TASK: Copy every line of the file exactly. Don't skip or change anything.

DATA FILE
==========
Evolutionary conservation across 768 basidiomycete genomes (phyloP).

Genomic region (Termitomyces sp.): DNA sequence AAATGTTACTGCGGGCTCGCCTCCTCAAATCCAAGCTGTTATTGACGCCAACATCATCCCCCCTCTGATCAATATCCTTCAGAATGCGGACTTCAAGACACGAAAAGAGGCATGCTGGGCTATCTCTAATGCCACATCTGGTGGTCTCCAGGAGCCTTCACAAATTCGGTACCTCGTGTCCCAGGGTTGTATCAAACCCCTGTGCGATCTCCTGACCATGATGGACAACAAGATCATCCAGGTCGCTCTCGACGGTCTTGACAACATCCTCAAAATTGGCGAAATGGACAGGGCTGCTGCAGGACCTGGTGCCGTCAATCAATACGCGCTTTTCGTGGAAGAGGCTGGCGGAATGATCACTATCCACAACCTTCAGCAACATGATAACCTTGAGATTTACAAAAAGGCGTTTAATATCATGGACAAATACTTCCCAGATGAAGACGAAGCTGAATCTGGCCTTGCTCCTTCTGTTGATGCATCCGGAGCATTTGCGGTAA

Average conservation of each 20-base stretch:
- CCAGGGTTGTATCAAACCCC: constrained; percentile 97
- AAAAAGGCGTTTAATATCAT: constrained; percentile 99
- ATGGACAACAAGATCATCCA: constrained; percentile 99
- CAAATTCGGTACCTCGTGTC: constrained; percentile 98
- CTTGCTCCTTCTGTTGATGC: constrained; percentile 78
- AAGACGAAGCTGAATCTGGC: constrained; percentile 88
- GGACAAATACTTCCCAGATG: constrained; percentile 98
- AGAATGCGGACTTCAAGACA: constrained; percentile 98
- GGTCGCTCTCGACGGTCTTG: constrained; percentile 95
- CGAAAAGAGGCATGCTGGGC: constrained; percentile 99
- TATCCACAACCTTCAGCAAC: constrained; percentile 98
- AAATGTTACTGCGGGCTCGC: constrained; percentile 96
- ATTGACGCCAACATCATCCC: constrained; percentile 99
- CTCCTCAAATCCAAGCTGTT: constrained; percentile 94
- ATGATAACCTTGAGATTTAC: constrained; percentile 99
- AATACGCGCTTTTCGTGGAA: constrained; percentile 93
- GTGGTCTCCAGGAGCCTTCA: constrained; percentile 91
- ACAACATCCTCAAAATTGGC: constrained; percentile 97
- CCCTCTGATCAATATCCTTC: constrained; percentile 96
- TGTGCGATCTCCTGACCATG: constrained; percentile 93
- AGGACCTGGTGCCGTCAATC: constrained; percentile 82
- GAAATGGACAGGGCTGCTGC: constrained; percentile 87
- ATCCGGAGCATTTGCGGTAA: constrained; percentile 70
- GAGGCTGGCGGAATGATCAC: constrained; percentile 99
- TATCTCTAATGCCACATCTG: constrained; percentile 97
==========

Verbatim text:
Evolutionary conservation across 768 basidiomycete genomes (phyloP).

Genomic region (Termitomyces sp.): DNA sequence AAATGTTACTGCGGGCTCGCCTCCTCAAATCCAAGCTGTTATTGACGCCAACATCATCCCCCCTCTGATCAATATCCTTCAGAATGCGGACTTCAAGACACGAAAAGAGGCATGCTGGGCTATCTCTAATGCCACATCTGGTGGTCTCCAGGAGCCTTCACAAATTCGGTACCTCGTGTCCCAGGGTTGTATCAAACCCCTGTGCGATCTCCTGACCATGATGGACAACAAGATCATCCAGGTCGCTCTCGACGGTCTTGACAACATCCTCAAAATTGGCGAAATGGACAGGGCTGCTGCAGGACCTGGTGCCGTCAATCAATACGCGCTTTTCGTGGAAGAGGCTGGCGGAATGATCACTATCCACAACCTTCAGCAACATGATAACCTTGAGATTTACAAAAAGGCGTTTAATATCATGGACAAATACTTCCCAGATGAAGACGAAGCTGAATCTGGCCTTGCTCCTTCTGTTGATGCATCCGGAGCATTTGCGGTAA

Average conservation of each 20-base stretch:
- CCAGGGTTGTATCAAACCCC: constrained; percentile 97
- AAAAAGGCGTTTAATATCAT: constrained; percentile 99
- ATGGACAACAAGATCATCCA: constrained; percentile 99
- CAAATTCGGTACCTCGTGTC: constrained; percentile 98
- CTTGCTCCTTCTGTTGATGC: constrained; percentile 78
- AAGACGAAGCTGAATCTGGC: constrained; percentile 88
- GGACAAATACTTCCCAGATG: constrained; percentile 98
- AGAATGCGGACTTCAAGACA: constrained; percentile 98
- GGTCGCTCTCGACGGTCTTG: constrained; percentile 95
- CGAAAAGAGGCATGCTGGGC: constrained; percentile 99
- TATCCACAACCTTCAGCAAC: constrained; percentile 98
- AAATGTTACTGCGGGCTCGC: constrained; percentile 96
- ATTGACGCCAACATCATCCC: constrained; percentile 99
- CTCCTCAAATCCAAGCTGTT: constrained; percentile 94
- ATGATAACCTTGAGATTTAC: constrained; percentile 99
- AATACGCGCTTTTCGTGGAA: constrained; percentile 93
- GTGGTCTCCAGGAGCCTTCA: constrained; percentile 91
- ACAACATCCTCAAAATTGGC: constrained; percentile 97
- CCCTCTGATCAATATCCTTC: constrained; percentile 96
- TGTGCGATCTCCTGACCATG: constrained; percentile 93
- AGGACCTGGTGCCGTCAATC: constrained; percentile 82
- GAAATGGACAGGGCTGCTGC: constrained; percentile 87
- ATCCGGAGCATTTGCGGTAA: constrained; percentile 70
- GAGGCTGGCGGAATGATCAC: constrained; percentile 99
- TATCTCTAATGCCACATCTG: constrained; percentile 97